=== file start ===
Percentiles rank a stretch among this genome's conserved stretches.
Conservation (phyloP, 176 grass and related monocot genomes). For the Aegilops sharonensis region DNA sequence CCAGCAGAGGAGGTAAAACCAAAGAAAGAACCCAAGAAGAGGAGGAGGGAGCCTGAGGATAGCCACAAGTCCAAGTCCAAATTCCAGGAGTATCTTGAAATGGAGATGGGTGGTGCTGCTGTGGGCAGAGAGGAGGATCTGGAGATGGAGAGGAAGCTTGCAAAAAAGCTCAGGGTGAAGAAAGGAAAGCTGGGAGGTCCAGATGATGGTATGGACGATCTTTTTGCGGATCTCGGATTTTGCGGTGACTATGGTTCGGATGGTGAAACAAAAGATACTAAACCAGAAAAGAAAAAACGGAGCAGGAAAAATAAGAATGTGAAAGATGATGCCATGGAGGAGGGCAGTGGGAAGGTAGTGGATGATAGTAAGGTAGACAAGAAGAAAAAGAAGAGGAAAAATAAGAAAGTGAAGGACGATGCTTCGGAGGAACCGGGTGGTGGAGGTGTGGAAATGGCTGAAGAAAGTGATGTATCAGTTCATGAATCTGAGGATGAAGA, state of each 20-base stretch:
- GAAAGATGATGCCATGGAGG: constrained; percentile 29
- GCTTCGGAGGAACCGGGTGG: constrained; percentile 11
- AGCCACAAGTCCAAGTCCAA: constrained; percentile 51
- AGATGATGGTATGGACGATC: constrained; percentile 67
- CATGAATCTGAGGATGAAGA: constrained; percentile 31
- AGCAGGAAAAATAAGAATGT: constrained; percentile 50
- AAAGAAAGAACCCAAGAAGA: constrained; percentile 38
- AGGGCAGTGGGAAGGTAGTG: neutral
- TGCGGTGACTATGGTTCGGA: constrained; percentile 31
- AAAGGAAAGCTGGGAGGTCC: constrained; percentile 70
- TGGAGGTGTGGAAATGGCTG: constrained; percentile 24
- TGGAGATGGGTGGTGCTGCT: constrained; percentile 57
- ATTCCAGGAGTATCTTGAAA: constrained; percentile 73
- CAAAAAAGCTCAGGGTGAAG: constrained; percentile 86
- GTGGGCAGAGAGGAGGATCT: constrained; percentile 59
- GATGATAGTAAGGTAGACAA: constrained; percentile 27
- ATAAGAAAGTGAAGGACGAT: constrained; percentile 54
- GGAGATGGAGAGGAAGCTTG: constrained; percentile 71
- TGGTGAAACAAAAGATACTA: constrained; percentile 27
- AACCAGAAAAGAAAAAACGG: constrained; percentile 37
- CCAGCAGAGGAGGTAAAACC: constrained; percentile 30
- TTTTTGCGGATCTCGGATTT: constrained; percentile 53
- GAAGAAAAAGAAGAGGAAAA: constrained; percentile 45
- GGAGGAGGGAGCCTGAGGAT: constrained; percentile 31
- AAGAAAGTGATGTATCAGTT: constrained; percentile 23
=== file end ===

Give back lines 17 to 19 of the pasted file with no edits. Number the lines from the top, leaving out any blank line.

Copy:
- GTGGGCAGAGAGGAGGATCT: constrained; percentile 59
- GATGATAGTAAGGTAGACAA: constrained; percentile 27
- ATAAGAAAGTGAAGGACGAT: constrained; percentile 54